A new development could have a major impact on Bitcoin, Litecoin, and other similar platforms. A group of researchers at Stanford University, University College London, and Blockstream have announced a method for making transactions truly confidential. Known as Bulletproofs, this technology would not only enable privacy, but it would also aid in scalability, enabling many more transactions on the blockchain than is currently possible.
Bitcoin is the most significant crypto that could benefit from this development. It is often described as confidential, but in reality it is not. Tracing transactions is difficult, but possible. Some competing cryptos, such as Monero, Dash, and Zcash do have this capability. In fact, Monero’s ability to process truly confidential transactions is considered its most significant asset. The extent to which confidentiality will give these cryptos an advantage over Bitcoin in the long run is debatable, but nevertheless Bitcoin advocates have long sought to give BTC this feature.
There are already methods of creating confidentiality in Bitcoin, the two most notable being zkSnarks and ringCT. These methods, however, have shortcomings. For example, they require much larger transactions, which is a serious drawback given the scalability issue. Also, they require a so-called “trusted setup,” which necessitates both parties trusting that the transaction was properly configured. The team behind Bulletproofs claims that their platform eliminates both of these issues.
The development proposed by the Stanford team is one of several upgrades needed by Bitcoin as it faces increased competition from altcoins. Although Bitcoin continues to be dominant in the crypto space, there is no doubt that altcoins often have advanced features that many find desirable. It is for this reason that developers are working on modifications, some of which significantly alter Bitcoin’s original code. Segregated Witness is the best known and most controversial of these modifications. Others include the Lightning Network and the recently cancelled block size increase.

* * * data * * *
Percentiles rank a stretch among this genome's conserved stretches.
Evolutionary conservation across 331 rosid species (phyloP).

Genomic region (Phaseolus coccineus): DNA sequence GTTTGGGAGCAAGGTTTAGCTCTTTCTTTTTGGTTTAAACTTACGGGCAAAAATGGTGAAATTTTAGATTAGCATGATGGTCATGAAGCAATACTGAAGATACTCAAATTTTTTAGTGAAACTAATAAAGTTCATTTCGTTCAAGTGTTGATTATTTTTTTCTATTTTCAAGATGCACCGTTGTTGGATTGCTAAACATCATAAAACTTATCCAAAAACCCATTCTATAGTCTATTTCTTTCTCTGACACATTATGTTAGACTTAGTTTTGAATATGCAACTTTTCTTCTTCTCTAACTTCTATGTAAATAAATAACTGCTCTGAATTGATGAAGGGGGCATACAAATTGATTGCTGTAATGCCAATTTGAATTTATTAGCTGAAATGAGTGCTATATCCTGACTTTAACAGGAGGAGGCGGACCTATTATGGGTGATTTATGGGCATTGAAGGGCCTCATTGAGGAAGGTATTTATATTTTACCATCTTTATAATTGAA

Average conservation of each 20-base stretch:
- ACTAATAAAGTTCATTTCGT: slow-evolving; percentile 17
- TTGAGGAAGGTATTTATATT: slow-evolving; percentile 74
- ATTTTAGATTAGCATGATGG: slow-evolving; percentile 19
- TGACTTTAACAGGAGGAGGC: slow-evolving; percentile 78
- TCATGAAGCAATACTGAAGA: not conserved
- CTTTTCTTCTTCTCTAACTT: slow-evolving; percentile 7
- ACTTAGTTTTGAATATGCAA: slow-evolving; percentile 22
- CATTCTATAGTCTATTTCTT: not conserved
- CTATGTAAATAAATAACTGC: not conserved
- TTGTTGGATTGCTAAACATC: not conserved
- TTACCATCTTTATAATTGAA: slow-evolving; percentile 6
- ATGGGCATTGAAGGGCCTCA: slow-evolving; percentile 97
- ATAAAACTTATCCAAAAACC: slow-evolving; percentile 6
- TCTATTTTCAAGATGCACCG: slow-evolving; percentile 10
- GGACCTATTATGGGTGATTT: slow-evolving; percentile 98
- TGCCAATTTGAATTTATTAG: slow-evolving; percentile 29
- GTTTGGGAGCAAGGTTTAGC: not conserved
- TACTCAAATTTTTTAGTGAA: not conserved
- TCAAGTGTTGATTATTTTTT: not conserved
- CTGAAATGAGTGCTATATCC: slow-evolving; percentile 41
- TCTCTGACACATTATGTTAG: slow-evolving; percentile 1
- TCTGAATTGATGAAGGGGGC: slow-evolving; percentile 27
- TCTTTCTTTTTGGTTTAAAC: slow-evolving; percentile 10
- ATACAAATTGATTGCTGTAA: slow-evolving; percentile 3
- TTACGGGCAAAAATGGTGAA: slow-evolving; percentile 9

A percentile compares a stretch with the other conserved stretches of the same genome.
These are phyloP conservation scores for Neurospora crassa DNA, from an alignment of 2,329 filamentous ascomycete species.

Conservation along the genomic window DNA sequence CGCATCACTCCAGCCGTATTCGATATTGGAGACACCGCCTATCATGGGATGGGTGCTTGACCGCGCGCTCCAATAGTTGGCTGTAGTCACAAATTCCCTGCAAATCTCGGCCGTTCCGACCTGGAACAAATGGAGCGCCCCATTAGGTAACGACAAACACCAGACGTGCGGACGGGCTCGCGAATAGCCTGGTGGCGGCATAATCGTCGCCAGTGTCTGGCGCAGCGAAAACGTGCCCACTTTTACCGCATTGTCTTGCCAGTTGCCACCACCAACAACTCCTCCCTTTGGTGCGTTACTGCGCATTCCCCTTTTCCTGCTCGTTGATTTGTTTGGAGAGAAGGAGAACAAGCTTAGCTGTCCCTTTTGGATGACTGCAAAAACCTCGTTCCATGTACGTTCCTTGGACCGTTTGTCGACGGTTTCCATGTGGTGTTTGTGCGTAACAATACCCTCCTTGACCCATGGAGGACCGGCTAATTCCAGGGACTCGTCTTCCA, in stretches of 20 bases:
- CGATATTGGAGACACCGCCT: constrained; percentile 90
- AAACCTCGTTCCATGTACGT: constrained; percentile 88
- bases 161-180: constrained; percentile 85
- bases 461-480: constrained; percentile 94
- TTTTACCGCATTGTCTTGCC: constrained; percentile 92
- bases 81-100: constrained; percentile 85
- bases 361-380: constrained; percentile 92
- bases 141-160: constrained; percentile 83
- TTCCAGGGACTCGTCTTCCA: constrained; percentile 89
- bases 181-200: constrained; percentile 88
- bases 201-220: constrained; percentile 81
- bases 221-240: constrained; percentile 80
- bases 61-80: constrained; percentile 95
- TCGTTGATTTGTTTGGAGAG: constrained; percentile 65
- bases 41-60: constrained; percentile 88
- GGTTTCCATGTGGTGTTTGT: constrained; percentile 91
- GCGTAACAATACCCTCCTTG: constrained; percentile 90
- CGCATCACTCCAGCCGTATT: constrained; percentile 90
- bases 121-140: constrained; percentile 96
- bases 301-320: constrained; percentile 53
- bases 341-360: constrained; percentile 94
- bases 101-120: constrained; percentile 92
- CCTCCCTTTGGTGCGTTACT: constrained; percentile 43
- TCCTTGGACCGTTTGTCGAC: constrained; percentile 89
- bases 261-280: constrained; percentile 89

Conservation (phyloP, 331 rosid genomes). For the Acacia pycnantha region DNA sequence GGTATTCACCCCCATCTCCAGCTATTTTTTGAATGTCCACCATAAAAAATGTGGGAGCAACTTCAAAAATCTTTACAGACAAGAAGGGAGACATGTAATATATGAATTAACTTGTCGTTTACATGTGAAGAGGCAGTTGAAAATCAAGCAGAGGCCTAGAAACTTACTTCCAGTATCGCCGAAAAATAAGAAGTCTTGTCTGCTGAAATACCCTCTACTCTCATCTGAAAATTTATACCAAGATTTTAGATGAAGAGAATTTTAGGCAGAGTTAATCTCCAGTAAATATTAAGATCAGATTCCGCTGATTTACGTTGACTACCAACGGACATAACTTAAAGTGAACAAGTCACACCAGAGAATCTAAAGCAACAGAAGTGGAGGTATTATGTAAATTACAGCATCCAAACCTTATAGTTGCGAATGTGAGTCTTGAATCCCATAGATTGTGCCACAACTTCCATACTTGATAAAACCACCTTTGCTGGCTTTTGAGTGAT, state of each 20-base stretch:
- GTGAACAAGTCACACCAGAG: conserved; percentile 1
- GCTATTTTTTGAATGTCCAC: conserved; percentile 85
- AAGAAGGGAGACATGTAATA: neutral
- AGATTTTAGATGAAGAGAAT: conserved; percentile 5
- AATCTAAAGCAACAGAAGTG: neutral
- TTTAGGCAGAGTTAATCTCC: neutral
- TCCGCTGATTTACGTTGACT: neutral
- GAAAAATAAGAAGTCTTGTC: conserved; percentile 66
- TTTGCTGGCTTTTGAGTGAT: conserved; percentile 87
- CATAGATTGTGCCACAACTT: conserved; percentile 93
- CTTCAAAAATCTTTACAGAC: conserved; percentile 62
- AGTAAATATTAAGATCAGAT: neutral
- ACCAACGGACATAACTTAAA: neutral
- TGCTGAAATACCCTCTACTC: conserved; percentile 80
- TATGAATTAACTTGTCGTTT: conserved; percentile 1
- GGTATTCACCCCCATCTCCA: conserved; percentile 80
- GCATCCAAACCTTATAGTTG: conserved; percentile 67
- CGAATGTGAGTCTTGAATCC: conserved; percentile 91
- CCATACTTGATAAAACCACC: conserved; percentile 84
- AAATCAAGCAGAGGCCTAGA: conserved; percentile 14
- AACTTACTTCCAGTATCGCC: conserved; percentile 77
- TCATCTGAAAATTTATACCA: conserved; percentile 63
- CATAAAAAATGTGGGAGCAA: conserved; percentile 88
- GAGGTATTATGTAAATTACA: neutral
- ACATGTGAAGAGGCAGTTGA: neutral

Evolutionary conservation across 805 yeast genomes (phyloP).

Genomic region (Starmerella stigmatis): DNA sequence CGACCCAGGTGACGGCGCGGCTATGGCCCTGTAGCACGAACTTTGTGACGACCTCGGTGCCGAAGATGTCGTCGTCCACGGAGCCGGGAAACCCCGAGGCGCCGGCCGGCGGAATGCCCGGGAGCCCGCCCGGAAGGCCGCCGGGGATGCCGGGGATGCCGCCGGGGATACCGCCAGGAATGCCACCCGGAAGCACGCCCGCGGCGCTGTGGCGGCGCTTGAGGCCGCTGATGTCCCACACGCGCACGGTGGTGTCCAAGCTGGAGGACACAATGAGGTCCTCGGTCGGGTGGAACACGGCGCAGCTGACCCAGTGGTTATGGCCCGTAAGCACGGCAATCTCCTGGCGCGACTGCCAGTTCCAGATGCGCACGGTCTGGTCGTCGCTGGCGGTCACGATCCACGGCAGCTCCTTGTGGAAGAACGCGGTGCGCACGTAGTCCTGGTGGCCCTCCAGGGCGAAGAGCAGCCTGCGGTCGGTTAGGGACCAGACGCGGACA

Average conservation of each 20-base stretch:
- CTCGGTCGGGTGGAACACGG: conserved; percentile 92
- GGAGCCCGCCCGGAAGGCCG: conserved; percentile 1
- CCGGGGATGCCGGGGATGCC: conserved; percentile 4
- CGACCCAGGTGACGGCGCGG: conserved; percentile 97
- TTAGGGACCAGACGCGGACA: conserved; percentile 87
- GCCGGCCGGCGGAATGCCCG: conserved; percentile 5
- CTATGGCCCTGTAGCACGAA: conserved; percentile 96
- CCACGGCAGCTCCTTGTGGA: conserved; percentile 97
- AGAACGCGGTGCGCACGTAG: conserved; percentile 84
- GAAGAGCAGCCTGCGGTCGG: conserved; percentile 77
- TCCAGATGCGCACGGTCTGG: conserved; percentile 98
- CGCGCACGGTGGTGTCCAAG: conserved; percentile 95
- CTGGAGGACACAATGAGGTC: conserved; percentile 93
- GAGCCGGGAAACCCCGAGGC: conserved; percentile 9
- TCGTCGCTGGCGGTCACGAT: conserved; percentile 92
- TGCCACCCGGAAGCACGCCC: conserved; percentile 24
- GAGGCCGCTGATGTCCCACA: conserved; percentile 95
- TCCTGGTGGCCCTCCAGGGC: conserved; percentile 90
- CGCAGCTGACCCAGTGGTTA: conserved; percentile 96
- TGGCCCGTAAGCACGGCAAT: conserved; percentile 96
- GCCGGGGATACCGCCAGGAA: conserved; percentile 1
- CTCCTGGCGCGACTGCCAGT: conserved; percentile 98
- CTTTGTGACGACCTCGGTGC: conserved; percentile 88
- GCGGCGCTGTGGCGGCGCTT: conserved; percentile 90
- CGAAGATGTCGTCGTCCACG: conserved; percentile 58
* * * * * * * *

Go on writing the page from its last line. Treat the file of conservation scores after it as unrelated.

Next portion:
It is worth noting that some crypto advocates argue against adding anonymity to cryptocurrencies, asserting that traceable cryptos are preferable. They believe that transparency is needed for governments and the general public to accept crypto as legitimate. It is well known, after all, that cryptocurrency has a reputation for being used by organized criminals and other nefarious groups. Also, governments are likely to only support cryptos that cannot be used to evade taxes or launder money, making some type of transparency a must.
Bitcoin is not the only major crypto that is working on confidential transactions. The Ethereum team has already successfully tested zkSnarks, which will be added as part of a future upgrade. Litecoin and a number of lesser altcoins are also working on confidentiality. The issue of confidential transactions could also be impacted by atomic swaps, which will enable cross-chain transactions and are currently being tested.
The central issue of confidentiality revolves around the core ideals of blockchain-based currencies. Like decentralization, confidentiality takes control away from governments and central banks, and give it to individuals. It is all but certain that for this reason a truly confidential crypto will go mainstream. Bulletproofs could be part of what makes this happen.